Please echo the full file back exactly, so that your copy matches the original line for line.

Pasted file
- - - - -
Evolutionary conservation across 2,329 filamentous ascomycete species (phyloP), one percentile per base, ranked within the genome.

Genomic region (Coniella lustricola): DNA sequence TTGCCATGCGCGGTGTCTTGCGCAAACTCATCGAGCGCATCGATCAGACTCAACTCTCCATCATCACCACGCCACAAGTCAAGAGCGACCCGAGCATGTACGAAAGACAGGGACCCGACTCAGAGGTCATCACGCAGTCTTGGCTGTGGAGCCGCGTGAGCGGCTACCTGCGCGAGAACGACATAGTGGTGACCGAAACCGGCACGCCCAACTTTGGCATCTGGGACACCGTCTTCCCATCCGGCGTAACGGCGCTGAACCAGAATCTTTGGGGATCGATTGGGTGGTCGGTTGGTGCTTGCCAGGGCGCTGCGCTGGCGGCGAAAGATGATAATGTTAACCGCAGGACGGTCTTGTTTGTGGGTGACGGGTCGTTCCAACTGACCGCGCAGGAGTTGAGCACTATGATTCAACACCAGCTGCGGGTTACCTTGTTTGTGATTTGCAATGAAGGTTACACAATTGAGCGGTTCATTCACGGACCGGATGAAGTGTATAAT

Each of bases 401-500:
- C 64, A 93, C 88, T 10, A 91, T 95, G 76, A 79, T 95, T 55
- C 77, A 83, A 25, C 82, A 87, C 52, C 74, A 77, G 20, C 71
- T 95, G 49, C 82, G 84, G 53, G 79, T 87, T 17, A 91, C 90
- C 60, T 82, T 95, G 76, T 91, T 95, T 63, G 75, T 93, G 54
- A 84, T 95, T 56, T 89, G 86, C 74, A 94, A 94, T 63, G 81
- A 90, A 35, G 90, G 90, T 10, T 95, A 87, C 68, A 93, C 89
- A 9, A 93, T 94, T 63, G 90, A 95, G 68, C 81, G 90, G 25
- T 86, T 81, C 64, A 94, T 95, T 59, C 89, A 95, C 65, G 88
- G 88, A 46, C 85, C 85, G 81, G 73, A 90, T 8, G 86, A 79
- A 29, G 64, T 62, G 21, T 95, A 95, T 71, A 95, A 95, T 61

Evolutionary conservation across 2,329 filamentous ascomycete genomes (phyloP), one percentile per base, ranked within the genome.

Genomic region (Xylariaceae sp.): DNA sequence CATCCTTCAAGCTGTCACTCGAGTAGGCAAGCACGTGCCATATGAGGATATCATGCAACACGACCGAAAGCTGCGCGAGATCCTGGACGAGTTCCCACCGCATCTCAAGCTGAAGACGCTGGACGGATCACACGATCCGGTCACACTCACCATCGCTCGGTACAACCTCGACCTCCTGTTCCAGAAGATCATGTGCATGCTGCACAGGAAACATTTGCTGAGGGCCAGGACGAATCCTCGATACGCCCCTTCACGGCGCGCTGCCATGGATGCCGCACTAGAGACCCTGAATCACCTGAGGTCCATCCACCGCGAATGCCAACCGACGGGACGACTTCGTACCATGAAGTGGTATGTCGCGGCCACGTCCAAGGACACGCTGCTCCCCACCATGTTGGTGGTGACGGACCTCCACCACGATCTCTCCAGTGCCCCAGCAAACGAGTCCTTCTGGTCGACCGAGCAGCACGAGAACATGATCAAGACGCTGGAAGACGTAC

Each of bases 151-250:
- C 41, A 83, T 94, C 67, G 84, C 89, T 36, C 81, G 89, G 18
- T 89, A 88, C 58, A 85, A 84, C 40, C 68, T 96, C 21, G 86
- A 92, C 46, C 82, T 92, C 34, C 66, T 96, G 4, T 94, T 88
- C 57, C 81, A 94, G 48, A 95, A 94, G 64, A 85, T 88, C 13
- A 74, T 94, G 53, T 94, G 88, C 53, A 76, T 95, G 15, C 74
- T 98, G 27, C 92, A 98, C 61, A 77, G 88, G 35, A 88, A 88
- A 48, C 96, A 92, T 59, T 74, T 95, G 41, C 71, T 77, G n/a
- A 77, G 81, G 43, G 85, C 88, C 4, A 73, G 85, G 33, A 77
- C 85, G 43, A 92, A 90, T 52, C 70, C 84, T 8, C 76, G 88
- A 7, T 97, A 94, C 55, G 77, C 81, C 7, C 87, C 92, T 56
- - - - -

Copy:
Evolutionary conservation across 2,329 filamentous ascomycete species (phyloP), one percentile per base, ranked within the genome.

Genomic region (Coniella lustricola): DNA sequence TTGCCATGCGCGGTGTCTTGCGCAAACTCATCGAGCGCATCGATCAGACTCAACTCTCCATCATCACCACGCCACAAGTCAAGAGCGACCCGAGCATGTACGAAAGACAGGGACCCGACTCAGAGGTCATCACGCAGTCTTGGCTGTGGAGCCGCGTGAGCGGCTACCTGCGCGAGAACGACATAGTGGTGACCGAAACCGGCACGCCCAACTTTGGCATCTGGGACACCGTCTTCCCATCCGGCGTAACGGCGCTGAACCAGAATCTTTGGGGATCGATTGGGTGGTCGGTTGGTGCTTGCCAGGGCGCTGCGCTGGCGGCGAAAGATGATAATGTTAACCGCAGGACGGTCTTGTTTGTGGGTGACGGGTCGTTCCAACTGACCGCGCAGGAGTTGAGCACTATGATTCAACACCAGCTGCGGGTTACCTTGTTTGTGATTTGCAATGAAGGTTACACAATTGAGCGGTTCATTCACGGACCGGATGAAGTGTATAAT

Each of bases 401-500:
- C 64, A 93, C 88, T 10, A 91, T 95, G 76, A 79, T 95, T 55
- C 77, A 83, A 25, C 82, A 87, C 52, C 74, A 77, G 20, C 71
- T 95, G 49, C 82, G 84, G 53, G 79, T 87, T 17, A 91, C 90
- C 60, T 82, T 95, G 76, T 91, T 95, T 63, G 75, T 93, G 54
- A 84, T 95, T 56, T 89, G 86, C 74, A 94, A 94, T 63, G 81
- A 90, A 35, G 90, G 90, T 10, T 95, A 87, C 68, A 93, C 89
- A 9, A 93, T 94, T 63, G 90, A 95, G 68, C 81, G 90, G 25
- T 86, T 81, C 64, A 94, T 95, T 59, C 89, A 95, C 65, G 88
- G 88, A 46, C 85, C 85, G 81, G 73, A 90, T 8, G 86, A 79
- A 29, G 64, T 62, G 21, T 95, A 95, T 71, A 95, A 95, T 61

Evolutionary conservation across 2,329 filamentous ascomycete genomes (phyloP), one percentile per base, ranked within the genome.

Genomic region (Xylariaceae sp.): DNA sequence CATCCTTCAAGCTGTCACTCGAGTAGGCAAGCACGTGCCATATGAGGATATCATGCAACACGACCGAAAGCTGCGCGAGATCCTGGACGAGTTCCCACCGCATCTCAAGCTGAAGACGCTGGACGGATCACACGATCCGGTCACACTCACCATCGCTCGGTACAACCTCGACCTCCTGTTCCAGAAGATCATGTGCATGCTGCACAGGAAACATTTGCTGAGGGCCAGGACGAATCCTCGATACGCCCCTTCACGGCGCGCTGCCATGGATGCCGCACTAGAGACCCTGAATCACCTGAGGTCCATCCACCGCGAATGCCAACCGACGGGACGACTTCGTACCATGAAGTGGTATGTCGCGGCCACGTCCAAGGACACGCTGCTCCCCACCATGTTGGTGGTGACGGACCTCCACCACGATCTCTCCAGTGCCCCAGCAAACGAGTCCTTCTGGTCGACCGAGCAGCACGAGAACATGATCAAGACGCTGGAAGACGTAC

Each of bases 151-250:
- C 41, A 83, T 94, C 67, G 84, C 89, T 36, C 81, G 89, G 18
- T 89, A 88, C 58, A 85, A 84, C 40, C 68, T 96, C 21, G 86
- A 92, C 46, C 82, T 92, C 34, C 66, T 96, G 4, T 94, T 88
- C 57, C 81, A 94, G 48, A 95, A 94, G 64, A 85, T 88, C 13
- A 74, T 94, G 53, T 94, G 88, C 53, A 76, T 95, G 15, C 74
- T 98, G 27, C 92, A 98, C 61, A 77, G 88, G 35, A 88, A 88
- A 48, C 96, A 92, T 59, T 74, T 95, G 41, C 71, T 77, G n/a
- A 77, G 81, G 43, G 85, C 88, C 4, A 73, G 85, G 33, A 77
- C 85, G 43, A 92, A 90, T 52, C 70, C 84, T 8, C 76, G 88
- A 7, T 97, A 94, C 55, G 77, C 81, C 7, C 87, C 92, T 56